Apple CEO Tim Cook is right — A more open iPhone could carry a hidden cost for consumers

Daniel Howley, Yahoo Finance:

Testifying in game developer Epic’s antitrust suit against Apple, Cook called the notion of putting third-party app stores on the iPhone “an experiment I wouldn’t want to run.” He’s not alone, either. According to New York University Tandon School of Engineering professor Justin Cappos, opening up the iPhone would imperil every iPhone owner.

“I think there’s a very clear line to draw to say that if you let basically people go and run their own effective app stores,” Cappos told Yahoo Finance, “even if they’re installing things like kind of within an app, the potential for malicious code and malicious behavior on the iPhone increases dramatically.”

This seems an obvious point. I’ve never seen it argued that Android is more, or even as secure as iOS. The well known issue is update fragmentation. The percentage of users on the latest version of iOS is always much, much higher than the percentage of users on the latest version of Android.

While Android has gotten better over the years at getting security updates onto user machines, there’s still no comparison. Apple is aggressive about getting their latest iOS onto more and more phones, and has clearly made strides in expanding the number of older phones that can run the latest iOS.

Though the issue of scammy apps on the App Store continues to exist, it’s important to distinguish those subscription hacking apps from apps that take over your phone in some, more malicious way.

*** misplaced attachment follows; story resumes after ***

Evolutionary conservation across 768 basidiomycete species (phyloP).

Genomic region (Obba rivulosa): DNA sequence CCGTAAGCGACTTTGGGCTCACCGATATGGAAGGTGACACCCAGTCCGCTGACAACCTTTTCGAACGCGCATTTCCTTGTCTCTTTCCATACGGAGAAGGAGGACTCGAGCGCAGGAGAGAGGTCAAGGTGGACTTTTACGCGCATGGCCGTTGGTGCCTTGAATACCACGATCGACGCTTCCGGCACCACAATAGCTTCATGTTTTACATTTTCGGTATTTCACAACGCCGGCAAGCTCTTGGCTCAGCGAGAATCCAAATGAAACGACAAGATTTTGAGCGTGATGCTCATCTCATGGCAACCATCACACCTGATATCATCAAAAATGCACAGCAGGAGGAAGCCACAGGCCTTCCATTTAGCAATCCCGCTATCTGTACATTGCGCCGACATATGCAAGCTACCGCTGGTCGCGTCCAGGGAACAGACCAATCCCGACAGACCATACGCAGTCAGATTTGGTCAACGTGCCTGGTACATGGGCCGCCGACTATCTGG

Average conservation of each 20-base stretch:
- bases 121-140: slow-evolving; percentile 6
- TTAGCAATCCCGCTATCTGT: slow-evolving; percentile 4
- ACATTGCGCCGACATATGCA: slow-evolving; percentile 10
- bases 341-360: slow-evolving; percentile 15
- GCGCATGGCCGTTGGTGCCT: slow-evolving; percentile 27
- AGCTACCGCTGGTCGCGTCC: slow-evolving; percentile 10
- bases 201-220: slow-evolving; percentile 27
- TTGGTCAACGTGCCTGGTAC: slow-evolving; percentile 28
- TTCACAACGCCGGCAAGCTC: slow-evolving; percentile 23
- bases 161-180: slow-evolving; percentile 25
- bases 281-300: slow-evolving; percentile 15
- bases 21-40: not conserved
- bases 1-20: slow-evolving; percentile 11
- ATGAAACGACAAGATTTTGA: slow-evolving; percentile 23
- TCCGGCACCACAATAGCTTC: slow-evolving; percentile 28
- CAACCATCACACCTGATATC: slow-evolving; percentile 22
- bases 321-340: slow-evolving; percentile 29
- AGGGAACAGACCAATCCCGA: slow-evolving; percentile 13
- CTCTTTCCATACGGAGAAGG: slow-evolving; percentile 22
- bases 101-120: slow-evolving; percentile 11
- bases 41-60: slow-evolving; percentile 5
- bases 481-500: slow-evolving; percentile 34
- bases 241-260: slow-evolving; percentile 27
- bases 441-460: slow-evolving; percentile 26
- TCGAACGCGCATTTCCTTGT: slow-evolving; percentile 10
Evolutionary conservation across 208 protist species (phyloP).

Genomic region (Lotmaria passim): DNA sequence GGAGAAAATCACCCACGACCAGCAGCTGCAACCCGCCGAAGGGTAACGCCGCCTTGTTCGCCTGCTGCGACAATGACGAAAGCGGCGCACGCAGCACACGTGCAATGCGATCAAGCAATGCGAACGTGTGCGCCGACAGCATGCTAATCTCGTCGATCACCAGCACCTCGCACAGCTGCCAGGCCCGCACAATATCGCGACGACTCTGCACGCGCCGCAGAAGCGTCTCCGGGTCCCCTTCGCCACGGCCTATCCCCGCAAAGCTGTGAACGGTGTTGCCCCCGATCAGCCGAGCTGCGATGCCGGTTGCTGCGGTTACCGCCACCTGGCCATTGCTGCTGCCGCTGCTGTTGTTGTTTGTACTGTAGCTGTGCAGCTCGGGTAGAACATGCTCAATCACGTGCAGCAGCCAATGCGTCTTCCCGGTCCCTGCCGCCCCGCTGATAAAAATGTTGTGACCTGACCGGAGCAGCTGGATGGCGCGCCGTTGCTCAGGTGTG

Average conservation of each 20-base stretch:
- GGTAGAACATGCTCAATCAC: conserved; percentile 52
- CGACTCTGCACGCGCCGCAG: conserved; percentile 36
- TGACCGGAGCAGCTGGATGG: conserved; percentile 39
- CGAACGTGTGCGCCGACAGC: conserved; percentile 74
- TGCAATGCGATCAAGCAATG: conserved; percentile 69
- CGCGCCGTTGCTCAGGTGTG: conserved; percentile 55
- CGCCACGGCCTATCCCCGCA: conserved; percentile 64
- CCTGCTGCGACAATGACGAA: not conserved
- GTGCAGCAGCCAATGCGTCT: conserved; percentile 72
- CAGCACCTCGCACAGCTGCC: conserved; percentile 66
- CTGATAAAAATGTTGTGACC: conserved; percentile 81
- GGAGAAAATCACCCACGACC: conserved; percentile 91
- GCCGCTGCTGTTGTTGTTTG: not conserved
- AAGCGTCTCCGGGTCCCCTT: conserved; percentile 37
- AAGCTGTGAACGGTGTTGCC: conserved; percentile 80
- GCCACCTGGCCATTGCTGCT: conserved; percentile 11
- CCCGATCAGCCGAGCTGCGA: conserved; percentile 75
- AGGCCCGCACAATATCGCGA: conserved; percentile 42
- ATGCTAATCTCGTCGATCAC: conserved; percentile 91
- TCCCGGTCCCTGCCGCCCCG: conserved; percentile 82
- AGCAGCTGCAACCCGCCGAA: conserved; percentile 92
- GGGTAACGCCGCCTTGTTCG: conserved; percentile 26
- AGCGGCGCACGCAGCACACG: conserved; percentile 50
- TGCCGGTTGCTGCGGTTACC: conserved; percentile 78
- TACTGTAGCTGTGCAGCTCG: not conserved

Apple has done a great job in locking down the iPhone, from making you more aware of an app’s clipboard copy and paste, to locking down your microphone, camera, and location data. Opening up the App Store to side loading would make users much more open to malware.

That said, the weak point in this argument is the Mac. From this CNBC piece, talking about Craig Federighi and Mac malware:

On Wednesday, Federighi said that the user base of the Mac is about one-tenth the user base of the iPhone. Apple said in January that it had 1 billion active iPhone users.


“For iOS, we aspired to create something far more secure. All indications are that we have succeeded in doing so,” Federighi said. He said that Apple found and removed about 130 different kinds of malware on Macs last year that had infected hundreds of thousands of user systems, compared with three kinds of malware that had infected iPhones.

Apple has a model to look at. More malware on the platform that allows side loading. As you’d expect.